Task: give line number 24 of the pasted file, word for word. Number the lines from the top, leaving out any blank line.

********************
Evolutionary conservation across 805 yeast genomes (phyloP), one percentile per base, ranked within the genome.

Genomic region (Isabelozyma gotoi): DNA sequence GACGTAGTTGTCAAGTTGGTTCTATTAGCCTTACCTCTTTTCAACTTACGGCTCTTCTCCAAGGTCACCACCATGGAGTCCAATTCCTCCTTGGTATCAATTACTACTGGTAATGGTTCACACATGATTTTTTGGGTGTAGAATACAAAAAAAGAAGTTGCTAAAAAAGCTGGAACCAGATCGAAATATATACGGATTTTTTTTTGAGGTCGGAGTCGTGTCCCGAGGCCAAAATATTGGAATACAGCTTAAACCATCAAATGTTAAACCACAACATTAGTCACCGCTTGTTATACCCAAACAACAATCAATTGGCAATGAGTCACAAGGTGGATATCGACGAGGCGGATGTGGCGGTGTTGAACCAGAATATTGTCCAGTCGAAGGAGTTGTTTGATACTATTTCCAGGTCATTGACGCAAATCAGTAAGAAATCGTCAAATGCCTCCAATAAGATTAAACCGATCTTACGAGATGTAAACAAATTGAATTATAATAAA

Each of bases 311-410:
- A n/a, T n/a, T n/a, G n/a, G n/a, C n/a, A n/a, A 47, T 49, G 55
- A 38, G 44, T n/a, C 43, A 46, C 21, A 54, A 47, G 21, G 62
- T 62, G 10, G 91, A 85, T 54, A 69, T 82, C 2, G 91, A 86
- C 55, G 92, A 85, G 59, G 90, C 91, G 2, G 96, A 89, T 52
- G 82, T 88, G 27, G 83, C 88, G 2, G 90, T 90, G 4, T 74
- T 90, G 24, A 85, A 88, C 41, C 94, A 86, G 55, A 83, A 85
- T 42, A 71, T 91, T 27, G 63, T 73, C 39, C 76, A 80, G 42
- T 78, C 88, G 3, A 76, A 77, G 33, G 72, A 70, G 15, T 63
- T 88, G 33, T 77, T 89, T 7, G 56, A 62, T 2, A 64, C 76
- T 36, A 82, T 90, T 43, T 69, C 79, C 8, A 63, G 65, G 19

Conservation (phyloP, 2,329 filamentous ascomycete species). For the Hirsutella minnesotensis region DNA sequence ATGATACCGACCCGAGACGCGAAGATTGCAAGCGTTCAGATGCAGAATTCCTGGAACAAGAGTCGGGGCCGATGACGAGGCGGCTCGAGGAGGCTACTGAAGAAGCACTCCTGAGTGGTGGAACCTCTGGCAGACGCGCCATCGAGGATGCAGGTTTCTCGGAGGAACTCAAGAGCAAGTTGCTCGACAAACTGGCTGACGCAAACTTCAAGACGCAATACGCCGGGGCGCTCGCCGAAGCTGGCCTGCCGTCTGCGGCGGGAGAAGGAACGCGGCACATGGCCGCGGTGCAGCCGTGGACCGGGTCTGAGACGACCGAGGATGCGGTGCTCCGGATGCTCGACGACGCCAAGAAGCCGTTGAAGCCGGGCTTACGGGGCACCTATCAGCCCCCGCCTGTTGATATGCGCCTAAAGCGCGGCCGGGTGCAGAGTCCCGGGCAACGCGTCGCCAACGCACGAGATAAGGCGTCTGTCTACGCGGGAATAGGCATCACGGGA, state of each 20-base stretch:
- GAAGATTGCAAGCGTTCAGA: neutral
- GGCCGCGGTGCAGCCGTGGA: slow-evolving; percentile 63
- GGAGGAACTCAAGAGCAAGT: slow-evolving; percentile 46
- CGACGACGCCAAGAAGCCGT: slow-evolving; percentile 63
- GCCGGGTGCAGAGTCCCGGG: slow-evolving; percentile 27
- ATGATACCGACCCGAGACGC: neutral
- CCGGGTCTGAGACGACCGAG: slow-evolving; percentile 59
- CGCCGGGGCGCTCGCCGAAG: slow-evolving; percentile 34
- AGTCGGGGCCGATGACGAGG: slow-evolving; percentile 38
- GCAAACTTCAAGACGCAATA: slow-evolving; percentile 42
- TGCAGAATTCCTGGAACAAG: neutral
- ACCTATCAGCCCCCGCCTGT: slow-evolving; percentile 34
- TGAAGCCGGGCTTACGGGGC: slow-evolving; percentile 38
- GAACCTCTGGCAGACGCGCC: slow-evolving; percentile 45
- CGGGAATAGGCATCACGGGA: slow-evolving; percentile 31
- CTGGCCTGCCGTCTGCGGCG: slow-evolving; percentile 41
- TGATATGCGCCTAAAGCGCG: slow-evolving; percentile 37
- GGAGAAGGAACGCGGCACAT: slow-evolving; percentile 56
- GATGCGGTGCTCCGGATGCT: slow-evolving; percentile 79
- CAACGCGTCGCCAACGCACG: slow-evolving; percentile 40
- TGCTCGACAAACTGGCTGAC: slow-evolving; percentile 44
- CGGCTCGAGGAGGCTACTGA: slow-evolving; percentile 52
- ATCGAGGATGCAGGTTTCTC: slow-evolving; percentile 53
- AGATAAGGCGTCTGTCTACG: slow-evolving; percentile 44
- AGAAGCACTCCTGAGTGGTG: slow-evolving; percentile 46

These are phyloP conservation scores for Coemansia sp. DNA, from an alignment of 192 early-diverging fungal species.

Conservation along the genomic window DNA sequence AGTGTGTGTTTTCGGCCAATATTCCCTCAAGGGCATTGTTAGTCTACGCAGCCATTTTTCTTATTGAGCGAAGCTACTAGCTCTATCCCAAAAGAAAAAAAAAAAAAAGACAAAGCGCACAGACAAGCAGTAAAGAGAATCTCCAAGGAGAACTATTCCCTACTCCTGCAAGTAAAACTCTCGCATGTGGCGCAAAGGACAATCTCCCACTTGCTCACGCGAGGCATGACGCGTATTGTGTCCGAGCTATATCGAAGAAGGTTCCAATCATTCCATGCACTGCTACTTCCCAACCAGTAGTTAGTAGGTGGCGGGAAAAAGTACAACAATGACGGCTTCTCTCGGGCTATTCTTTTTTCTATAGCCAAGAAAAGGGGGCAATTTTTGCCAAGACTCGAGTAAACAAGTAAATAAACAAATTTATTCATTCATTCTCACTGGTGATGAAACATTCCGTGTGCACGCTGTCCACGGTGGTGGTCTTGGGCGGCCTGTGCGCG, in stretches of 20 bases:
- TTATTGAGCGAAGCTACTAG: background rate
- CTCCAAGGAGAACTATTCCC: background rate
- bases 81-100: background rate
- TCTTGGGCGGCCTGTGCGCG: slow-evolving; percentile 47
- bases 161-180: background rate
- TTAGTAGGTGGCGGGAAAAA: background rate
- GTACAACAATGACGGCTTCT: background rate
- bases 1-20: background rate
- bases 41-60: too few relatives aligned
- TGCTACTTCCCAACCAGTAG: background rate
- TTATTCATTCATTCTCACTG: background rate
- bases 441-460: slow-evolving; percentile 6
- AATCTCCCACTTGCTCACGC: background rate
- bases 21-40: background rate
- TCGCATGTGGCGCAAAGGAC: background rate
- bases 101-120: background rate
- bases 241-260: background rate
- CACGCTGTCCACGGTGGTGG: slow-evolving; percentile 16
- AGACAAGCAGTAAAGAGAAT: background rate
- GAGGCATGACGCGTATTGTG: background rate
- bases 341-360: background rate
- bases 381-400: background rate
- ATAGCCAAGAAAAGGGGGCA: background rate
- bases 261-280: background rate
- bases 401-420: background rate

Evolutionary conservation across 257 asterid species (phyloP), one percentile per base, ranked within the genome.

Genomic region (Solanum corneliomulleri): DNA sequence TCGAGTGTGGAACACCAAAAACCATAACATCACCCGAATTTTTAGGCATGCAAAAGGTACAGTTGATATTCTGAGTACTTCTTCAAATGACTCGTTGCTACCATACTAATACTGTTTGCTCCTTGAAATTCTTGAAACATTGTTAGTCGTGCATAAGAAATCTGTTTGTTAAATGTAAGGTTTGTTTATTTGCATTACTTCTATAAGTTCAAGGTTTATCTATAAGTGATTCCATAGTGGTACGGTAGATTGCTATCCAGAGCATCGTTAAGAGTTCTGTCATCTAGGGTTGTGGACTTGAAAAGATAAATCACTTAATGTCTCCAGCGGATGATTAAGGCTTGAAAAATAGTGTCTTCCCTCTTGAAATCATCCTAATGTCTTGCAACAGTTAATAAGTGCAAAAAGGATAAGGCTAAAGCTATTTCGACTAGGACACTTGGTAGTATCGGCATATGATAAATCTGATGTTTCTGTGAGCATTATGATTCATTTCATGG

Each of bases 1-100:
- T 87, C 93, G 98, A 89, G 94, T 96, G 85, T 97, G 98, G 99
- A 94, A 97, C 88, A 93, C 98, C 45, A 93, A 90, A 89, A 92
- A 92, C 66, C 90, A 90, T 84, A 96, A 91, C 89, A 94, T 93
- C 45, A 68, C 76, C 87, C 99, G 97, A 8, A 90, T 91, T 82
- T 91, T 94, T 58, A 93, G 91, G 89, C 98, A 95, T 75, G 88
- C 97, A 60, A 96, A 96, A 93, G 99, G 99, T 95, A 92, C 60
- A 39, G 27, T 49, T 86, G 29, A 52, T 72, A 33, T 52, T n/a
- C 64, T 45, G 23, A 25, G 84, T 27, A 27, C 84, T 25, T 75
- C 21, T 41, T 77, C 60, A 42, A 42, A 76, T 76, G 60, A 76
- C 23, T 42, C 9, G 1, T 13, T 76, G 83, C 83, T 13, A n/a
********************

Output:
- GCAAACTTCAAGACGCAATA: slow-evolving; percentile 42